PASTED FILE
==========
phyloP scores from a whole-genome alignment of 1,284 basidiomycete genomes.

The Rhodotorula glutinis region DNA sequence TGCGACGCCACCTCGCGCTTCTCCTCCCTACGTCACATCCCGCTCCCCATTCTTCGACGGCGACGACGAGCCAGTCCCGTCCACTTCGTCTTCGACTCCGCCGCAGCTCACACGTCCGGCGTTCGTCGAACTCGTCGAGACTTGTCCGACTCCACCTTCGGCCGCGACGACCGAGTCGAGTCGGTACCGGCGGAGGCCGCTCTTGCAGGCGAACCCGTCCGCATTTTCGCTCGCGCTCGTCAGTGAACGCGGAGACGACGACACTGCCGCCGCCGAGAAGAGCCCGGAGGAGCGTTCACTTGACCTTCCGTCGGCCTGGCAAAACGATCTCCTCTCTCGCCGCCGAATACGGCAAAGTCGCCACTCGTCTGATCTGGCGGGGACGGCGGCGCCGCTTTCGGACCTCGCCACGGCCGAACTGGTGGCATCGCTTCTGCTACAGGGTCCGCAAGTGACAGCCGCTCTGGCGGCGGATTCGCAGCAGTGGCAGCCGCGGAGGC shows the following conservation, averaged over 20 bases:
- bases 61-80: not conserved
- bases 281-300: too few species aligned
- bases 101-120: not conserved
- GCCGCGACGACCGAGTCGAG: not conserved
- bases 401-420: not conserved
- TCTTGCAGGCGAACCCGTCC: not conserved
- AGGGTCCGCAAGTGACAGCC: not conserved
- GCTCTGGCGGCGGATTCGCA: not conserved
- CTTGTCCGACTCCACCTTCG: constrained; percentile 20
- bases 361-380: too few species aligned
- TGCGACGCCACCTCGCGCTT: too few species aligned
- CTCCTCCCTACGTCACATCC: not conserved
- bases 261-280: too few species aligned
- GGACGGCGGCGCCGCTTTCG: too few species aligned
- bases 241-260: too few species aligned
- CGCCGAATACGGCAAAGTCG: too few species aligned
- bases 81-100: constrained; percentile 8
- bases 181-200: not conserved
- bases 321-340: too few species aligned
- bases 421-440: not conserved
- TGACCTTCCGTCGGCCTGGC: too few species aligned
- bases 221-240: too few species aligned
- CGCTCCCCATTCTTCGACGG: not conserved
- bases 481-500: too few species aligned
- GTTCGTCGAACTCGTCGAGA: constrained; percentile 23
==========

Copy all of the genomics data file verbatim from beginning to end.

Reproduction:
phyloP scores from a whole-genome alignment of 1,284 basidiomycete genomes.

The Rhodotorula glutinis region DNA sequence TGCGACGCCACCTCGCGCTTCTCCTCCCTACGTCACATCCCGCTCCCCATTCTTCGACGGCGACGACGAGCCAGTCCCGTCCACTTCGTCTTCGACTCCGCCGCAGCTCACACGTCCGGCGTTCGTCGAACTCGTCGAGACTTGTCCGACTCCACCTTCGGCCGCGACGACCGAGTCGAGTCGGTACCGGCGGAGGCCGCTCTTGCAGGCGAACCCGTCCGCATTTTCGCTCGCGCTCGTCAGTGAACGCGGAGACGACGACACTGCCGCCGCCGAGAAGAGCCCGGAGGAGCGTTCACTTGACCTTCCGTCGGCCTGGCAAAACGATCTCCTCTCTCGCCGCCGAATACGGCAAAGTCGCCACTCGTCTGATCTGGCGGGGACGGCGGCGCCGCTTTCGGACCTCGCCACGGCCGAACTGGTGGCATCGCTTCTGCTACAGGGTCCGCAAGTGACAGCCGCTCTGGCGGCGGATTCGCAGCAGTGGCAGCCGCGGAGGC shows the following conservation, averaged over 20 bases:
- bases 61-80: not conserved
- bases 281-300: too few species aligned
- bases 101-120: not conserved
- GCCGCGACGACCGAGTCGAG: not conserved
- bases 401-420: not conserved
- TCTTGCAGGCGAACCCGTCC: not conserved
- AGGGTCCGCAAGTGACAGCC: not conserved
- GCTCTGGCGGCGGATTCGCA: not conserved
- CTTGTCCGACTCCACCTTCG: constrained; percentile 20
- bases 361-380: too few species aligned
- TGCGACGCCACCTCGCGCTT: too few species aligned
- CTCCTCCCTACGTCACATCC: not conserved
- bases 261-280: too few species aligned
- GGACGGCGGCGCCGCTTTCG: too few species aligned
- bases 241-260: too few species aligned
- CGCCGAATACGGCAAAGTCG: too few species aligned
- bases 81-100: constrained; percentile 8
- bases 181-200: not conserved
- bases 321-340: too few species aligned
- bases 421-440: not conserved
- TGACCTTCCGTCGGCCTGGC: too few species aligned
- bases 221-240: too few species aligned
- CGCTCCCCATTCTTCGACGG: not conserved
- bases 481-500: too few species aligned
- GTTCGTCGAACTCGTCGAGA: constrained; percentile 23